One of the age old questions about golfers is, "Why don't they play more?"
Tiger Woods plays the same events every year, as long as he's healthy. He has his favorite courses, and tends not to stray from them.
And why should he?
He won his eighth Arnold Palmer Invitational on Monday, which tied him with Sam Snead as the only two players to have won a single PGA Tour event eight times.
Guess what? There are three other events Woods has won seven times.
Those events are the Farmers Insurance Open, World Golf Championship-Cadillac and WGC-Bridgestone Invitational. Twenty-nine victories in four tournaments.
If he had only played those four events every year, Woods would be tied for 18th on the PGA Tour all-time wins list and would have earned somewhere around $30 million for his career. In the last 13 months, four of his six wins have come in those events.
The formula works for Woods. There is no need to change.
Being a creature of habit, and playing well at the same events year in and year out, has helped Woods rise back to the top of the world rankings.
After his November 2009 car accident, which led to his divorce, Woods went into rehab and played just 13 official events that year. He missed Torrey Pines, site of the Farmers, and Bay Hill, which hosts the Palmer.
Missing his favorite events, and his general poor play led to him losing his long grip on the No. 1 spot atop the world rankings.
Woods competed in only 10 officials events in 2011 due to injury. Combine the injuries at the time with an on-going swing change, Woods plummeted outside the top 50 in the world rankings.
Back on track of his normal schedule in 2012, Woods won the Arnold Palmer Invitational. That marked his first victory since the car accident. He went on to The Memorial for the fifth time.
His victory two weeks ago at the Cadillac Championship marked his first WGC title since 2009. The formula is all coming back together for Woods.
The one missing piece since 2009 is a major championship.
At the aforementioned four tournaments where Woods owns 29 wins, those victories came in 12 different years. In nine of those 12 years, Woods also won a major championship.
On Monday, after the weather-delayed Arnold Palmer Invitational concluded, Woods was asked about being No. 1 again.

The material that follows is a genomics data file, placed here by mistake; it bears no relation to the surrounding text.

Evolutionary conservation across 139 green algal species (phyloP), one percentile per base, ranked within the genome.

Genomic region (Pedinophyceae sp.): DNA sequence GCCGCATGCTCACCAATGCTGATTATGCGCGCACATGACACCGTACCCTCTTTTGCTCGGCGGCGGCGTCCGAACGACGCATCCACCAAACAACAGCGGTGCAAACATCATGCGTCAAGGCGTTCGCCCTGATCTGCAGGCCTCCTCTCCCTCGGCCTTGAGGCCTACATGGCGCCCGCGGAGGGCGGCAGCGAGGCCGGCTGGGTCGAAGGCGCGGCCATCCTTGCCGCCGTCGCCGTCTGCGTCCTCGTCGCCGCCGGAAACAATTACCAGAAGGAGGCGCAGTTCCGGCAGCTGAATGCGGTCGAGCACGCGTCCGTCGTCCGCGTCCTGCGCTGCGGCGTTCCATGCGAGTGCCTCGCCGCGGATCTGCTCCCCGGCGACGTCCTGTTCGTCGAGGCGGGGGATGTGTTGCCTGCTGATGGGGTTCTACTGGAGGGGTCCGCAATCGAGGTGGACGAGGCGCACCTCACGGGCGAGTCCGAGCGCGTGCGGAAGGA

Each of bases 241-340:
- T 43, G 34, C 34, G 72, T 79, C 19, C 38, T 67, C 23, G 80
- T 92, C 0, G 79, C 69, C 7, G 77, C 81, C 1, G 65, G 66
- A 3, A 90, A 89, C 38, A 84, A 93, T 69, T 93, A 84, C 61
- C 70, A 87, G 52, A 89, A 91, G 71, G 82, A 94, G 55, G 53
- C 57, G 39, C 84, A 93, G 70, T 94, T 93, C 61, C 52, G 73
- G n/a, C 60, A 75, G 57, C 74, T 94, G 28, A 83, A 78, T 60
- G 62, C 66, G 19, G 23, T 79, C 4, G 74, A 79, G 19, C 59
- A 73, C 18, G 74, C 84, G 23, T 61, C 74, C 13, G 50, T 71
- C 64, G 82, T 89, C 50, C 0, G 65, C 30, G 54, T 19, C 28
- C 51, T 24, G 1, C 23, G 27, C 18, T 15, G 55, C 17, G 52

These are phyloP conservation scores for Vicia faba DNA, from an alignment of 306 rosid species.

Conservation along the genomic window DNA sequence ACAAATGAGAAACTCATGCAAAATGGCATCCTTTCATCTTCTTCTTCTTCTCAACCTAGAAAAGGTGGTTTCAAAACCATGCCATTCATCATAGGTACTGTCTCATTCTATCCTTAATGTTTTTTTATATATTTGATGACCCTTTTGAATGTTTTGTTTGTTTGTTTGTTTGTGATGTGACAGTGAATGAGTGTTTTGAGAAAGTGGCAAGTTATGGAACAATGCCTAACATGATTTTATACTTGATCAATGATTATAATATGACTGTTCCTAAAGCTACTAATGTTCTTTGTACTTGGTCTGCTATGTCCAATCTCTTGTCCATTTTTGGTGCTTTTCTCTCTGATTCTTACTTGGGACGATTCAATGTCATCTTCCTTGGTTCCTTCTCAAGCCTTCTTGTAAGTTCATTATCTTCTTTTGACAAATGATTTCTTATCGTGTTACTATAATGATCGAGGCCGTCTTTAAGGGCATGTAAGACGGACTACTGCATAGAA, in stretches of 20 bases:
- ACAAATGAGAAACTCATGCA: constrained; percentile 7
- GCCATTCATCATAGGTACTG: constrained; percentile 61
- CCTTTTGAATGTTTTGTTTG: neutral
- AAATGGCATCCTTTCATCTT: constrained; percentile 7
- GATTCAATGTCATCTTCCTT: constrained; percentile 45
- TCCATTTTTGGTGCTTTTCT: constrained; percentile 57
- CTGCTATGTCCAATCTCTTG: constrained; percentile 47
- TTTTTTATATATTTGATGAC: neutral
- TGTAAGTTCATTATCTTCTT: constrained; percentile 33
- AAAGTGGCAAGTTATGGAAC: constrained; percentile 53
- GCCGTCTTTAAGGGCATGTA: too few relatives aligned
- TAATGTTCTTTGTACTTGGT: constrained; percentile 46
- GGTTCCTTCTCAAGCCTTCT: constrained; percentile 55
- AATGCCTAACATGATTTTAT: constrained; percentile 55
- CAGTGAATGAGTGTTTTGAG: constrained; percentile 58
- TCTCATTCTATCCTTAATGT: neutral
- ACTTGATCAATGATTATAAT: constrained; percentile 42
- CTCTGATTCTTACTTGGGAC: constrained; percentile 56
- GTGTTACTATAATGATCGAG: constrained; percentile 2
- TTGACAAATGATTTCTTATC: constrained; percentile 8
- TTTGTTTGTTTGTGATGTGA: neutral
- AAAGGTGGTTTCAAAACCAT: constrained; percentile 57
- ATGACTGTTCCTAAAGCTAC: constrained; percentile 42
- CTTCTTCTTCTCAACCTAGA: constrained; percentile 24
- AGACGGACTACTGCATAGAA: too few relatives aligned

"If I get healthy, I know I can play this game at a high level," he said. "I know I can be where I'm contending in every event, contending in major championships and being consistent day in and day out, if I got healthy. That was the first step in the process. Once I got there, then my game turned. I've won six times on the tour in the last couple years, so that's not bad."
Woods makes it sound so simple. For him, it really is that easy. Give him his health, and confidence in his swing, and he'll be where he is now - at the top of his game.
FOWLER'S ODD STREAK
One of the NBC commentators mentioned an odd streak with Rickie Fowler. I wasn't sure I heard the stat correctly, so I looked it up for myself.
While battling Woods down the stretch at the Arnold Palmer Invitational, Fowler dumped not one, but two balls into the water on the par-5 16th. That led to a triple-bogey, thus extending Fowler's odd streak.
Fowler has had a double or triple bogey in 15 consecutive tournaments.
I'd run down the gory details on an event-by-event basis, but that would be a painful read. Instead, I'll just give you the totals.
In his last 15 official PGA Tour stroke-play events, Fowler has 26 double bogeys and seven triple bogeys
Those numbers are a good indicator as to why Fowler has only won once on the PGA Tour.
* Woods leads the tour in some key categories such as scoring average, eagles (per hole) and strokes gained - putting. Some of other categories are as important, but not as well known. He also leads in scoring average before the cut, putting from 15-20 feet, putting from 15-25 feet and front nine scoring average.
* Everyone has seen the video of Sergio Garcia hitting a shot out of a tree at the Arnold Palmer Invitational last weekend. Neat shot for sure. But what no one paid attention to was that he duffed his next shot, then withdrew when Sunday's thunderstorm rolled through Bay Hill. Garcia, who has top-20 finishes in all of his six worldwide starts this year, injured his shoulder and Achilles while playing the shot. Hopefully, the injuries don't linger the remainder of his season.